[Editor's Note: Representatives at Maine's Department of Marine Resources did not reply to Boats & Gear Editor Paul Molyneaux's request for comment before press time. The original story has been edited to reflect their response.]

Henry Bear is the former representative in the Maine Legislature for the Houlton Band of Maliseet Indians. Three years ago the now-63-year-old tribal leader was issued a summons for overfishing his elver quota by 1/100th of a pound. Elvers are immature American eels, Anguilla rostrata, that ascend Maine rivers in the spring. The elver fishery is big money with the little eels selling for around a $1,000 a pound.

Overfishing elvers is a criminal offense in Maine. When a politically active Native American gets summoned for 1/100th of a pound over his elver quota, the equivalent of getting a criminal speeding ticket for going 50.5 miles per hour in a 50-mile-per-hour speed zone, it raises questions.

Maine’s Department of Marine Resources argues that the answer is simple and says the assertion that Bear is being charged based on the amount of elvers cited, “is inaccurate.”

“Bear was charged with fishing after reaching his elver individual fishing quota,” says Commissioner Pat Keliher in a statement issued by the department. “The charge had nothing to do with the amount by which he exceeded his quota, but its emphasis only contributes to misunderstanding of the violation, and the department’s obligation to regulate and enforce the quota system.”

The state has an obligation to protect the $20 million elver fishery. “The quota system, implemented in 2014, is designed to manage this valuable resource and to ensure that Maine does not exceed its overall quota allotted by the Atlantic States Marine Fisheries Commission,” Keliher writes. “Maine has been able to retain this fishery because of its ability to manage and enforce the quota system and because of the compliance of harvesters.”

The charges led Bear, who is currently studying law at the University of Maine, to investigate the grounds of the state’s authority in light of several treaties, particularly the 1776 Treaty of Watertown, which was signed by his ancestor, Ambrose Bear. While the states of Maine and Massachusetts agree that the treaty has not been extinguished in any way, Maine has long asserted that the Implementing Act of the 1980 Land Claims Settlement Act, brought tribal fisheries under state jurisdiction. But Bear has uncovered evidence that indicates that the Implementing Act was never properly enacted, possibly putting Maine’s Indian land claims back on the table.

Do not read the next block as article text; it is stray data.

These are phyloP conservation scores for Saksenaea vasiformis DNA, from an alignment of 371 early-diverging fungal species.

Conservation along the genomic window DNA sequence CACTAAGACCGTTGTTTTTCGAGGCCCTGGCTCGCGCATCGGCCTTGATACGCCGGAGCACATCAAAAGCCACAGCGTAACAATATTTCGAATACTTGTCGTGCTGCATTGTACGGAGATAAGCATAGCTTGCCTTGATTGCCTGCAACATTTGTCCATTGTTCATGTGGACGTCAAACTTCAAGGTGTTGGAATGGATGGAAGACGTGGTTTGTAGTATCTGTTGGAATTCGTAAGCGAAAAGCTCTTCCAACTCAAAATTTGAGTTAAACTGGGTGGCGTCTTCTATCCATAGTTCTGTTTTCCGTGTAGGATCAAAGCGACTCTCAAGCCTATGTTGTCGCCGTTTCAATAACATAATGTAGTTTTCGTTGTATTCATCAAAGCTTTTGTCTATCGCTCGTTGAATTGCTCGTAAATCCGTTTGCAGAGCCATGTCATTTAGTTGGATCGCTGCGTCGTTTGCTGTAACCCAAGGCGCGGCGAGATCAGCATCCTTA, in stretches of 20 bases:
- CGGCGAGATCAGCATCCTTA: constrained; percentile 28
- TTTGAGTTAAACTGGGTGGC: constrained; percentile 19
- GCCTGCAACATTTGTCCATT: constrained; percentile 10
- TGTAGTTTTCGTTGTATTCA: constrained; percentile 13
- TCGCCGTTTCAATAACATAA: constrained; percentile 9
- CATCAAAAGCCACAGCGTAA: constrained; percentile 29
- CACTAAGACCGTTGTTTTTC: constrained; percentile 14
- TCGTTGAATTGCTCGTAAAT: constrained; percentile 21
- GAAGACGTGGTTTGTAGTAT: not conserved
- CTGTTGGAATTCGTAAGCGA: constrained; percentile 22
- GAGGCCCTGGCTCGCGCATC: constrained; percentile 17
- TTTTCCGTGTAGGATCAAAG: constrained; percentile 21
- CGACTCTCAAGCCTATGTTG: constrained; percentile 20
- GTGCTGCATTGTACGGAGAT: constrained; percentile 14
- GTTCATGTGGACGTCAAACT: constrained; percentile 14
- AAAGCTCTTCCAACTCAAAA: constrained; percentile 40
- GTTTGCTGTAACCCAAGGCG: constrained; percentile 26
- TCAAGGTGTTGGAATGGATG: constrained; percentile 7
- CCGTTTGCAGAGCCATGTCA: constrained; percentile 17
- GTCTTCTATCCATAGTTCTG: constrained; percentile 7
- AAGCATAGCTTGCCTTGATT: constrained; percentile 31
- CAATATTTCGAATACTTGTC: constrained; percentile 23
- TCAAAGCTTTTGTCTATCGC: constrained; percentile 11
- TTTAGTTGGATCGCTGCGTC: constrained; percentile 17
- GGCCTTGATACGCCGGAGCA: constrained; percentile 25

“I calculated we’re talking about $20 billion, based on the current value of the land,” says Bear. In February 2019, State Rep. Benjamin Collings introduced a bill, LD-954, to rescind and replace the 1980 Implementing Act.

“They call this a test case,” says Bear. “I call it a political hatchet job.” Bear asserts that the Department of Marine Resources staff reviewed the charges and decided to press the case, against the recommendation of state assistant attorney general fo Waldo County, William Entwisle.

“Bear’s assertion that this investigation was a ‘political hatchet job’ is not just wrong, it’s an irresponsible, defamatory statement,” says Keliher. “The charges were filed based on evidence that indicated a violation of a law. Plain and simple. The specific section of law, §6575-K, prohibits fishing after an individual fishing quota has been met.”

Nonetheless, Bear, who defended himself, argued against the state’s right to regulate Passamaquoddy fisheries and questioned the validity of the Implementing Act that the state contends gives in jurisdiction in this and other cases.

On June 24, at the Belfast District Court, Bear was acquitted of all charges.

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Paul Molyneaux is the Boats & Gear editor for National Fisherman.

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